Read more. [Image: Natesh Ramasamy/flickr/Olga Khazan]

April 23, 2014

fastcompany:

A Physicist-Turned-Director Reveals the Mysteries Of The Universe—And Filmmaking

Mark Levinson, a filmmaker with a PhD in physics talks about finding the human story behind science’s biggest breakthrough, and the documentary as science experiment.

Read More>

April 23, 2014

soundcloud:

SoundClouder of the Day | MACRIMA

MACRIMA is the musical project of Maria Träg-Engerer from Erlangen, Germany. She writes and produces modern classical soundtrack and film music pieces.

When I compose, I try to create pieces with heart. It is always a magical journey for me and it finally ends, when the music flows from the bottom of my soul into my fingers and in my head.”

"Honingfarbener Frühlingsmond" translates to honey-colored spring moon in German. It’s a beautiful composition perfect for spring. Maria says it best herself, "The nights in spring are so magical… the beautiful honey moon in the dark blue sky… thousands of flowery scents in the air…"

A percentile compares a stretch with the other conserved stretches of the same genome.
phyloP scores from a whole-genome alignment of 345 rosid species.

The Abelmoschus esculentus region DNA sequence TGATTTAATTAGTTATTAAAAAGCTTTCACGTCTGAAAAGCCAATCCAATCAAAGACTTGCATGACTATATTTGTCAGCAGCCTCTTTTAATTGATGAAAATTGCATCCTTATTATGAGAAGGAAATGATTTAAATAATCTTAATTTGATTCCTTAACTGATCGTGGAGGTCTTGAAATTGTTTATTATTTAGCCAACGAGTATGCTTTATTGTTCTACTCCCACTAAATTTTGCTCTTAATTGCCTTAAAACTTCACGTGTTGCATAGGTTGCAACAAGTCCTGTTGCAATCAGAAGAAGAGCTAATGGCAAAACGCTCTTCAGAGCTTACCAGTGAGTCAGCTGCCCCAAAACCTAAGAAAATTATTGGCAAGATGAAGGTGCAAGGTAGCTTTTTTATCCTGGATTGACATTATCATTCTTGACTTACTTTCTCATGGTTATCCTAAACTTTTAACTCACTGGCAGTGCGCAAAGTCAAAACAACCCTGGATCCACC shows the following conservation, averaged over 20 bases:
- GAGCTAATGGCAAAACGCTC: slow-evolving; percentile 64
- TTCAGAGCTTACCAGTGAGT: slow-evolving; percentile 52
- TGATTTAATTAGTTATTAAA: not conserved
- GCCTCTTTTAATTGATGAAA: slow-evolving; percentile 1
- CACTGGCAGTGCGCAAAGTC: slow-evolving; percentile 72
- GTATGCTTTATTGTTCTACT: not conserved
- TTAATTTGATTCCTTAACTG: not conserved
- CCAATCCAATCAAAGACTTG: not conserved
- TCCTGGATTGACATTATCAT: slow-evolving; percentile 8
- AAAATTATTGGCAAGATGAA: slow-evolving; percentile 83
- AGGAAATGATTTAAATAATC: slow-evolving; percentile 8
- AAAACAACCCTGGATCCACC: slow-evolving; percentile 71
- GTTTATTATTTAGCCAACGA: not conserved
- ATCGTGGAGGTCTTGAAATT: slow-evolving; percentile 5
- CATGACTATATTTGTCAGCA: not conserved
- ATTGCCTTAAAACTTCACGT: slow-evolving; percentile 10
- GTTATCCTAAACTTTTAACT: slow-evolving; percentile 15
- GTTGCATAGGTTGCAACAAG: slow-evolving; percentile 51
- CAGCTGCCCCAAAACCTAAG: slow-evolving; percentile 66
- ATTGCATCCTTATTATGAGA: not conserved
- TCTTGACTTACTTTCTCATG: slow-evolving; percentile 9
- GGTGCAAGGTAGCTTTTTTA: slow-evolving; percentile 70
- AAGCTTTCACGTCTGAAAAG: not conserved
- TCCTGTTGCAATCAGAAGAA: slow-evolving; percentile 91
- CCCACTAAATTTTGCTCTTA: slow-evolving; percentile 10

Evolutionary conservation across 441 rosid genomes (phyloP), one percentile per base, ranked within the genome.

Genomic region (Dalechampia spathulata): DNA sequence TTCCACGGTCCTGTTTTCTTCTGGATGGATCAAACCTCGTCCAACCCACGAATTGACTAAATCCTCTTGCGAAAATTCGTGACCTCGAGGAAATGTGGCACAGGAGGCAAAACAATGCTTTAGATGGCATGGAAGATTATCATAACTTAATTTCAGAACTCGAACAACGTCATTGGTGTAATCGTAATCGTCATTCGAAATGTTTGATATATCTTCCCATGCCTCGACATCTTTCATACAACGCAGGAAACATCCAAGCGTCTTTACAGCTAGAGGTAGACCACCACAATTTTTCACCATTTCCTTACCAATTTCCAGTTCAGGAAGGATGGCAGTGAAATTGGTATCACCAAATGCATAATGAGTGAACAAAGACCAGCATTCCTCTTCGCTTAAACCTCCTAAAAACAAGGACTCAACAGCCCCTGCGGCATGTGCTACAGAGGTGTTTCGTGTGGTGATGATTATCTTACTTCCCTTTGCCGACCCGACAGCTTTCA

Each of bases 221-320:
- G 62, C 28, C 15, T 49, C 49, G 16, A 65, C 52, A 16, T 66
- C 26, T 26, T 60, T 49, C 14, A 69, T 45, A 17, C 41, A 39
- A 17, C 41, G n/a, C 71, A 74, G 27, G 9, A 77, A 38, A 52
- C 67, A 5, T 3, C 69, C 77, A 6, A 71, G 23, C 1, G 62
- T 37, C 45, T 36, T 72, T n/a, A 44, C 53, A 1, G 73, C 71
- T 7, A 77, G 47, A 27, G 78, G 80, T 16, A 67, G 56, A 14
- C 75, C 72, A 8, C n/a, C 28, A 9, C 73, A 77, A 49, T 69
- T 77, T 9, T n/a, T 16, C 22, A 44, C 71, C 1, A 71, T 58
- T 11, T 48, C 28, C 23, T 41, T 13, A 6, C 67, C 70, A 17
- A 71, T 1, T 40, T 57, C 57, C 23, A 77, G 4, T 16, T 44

Enjoy more at https://soundcloud.com/macrima.

April 23, 2014
Can social networks help trace the outbreak of infectious diseases?

oupacademic:

An article entitled “From Facebook to Tracebook: A Justified Means to Prevent Infection Risks?,” published in a special symposium from Public Health Ethics, “New Media, Risky Behaviour and Children,” looks at how social media could justifiably be used for infectious disease control.

It…

April 23, 2014

Earth (by Deep Astronomy)

April 23, 2014

Mike Hearn, Bitcoin Developer - Turing Festival 2013 (by Turing Festival)

April 23, 2014

Google Glass Explorer Story: WWF’s Sabita Malla (by Google Glass)

April 22, 2014

Jack White - “High Ball Stepper” (Lazaretto Album Track) (by jackwhite)

April 22, 2014

MoneyLab - Saskia Sassen - Finance is not about Money (by network cultures)

April 22, 2014

There wasn’t a lot of news to cover this week, so we took most of the episode to dive deep into the topic of Ethereum and decentralized application.

We had two excellent guests on:

Stephan Tual is the Chief Communications Officer for the Ethereum project, founder of the London Ethereum meetup and has played a crucial role in building out the Ethereum community.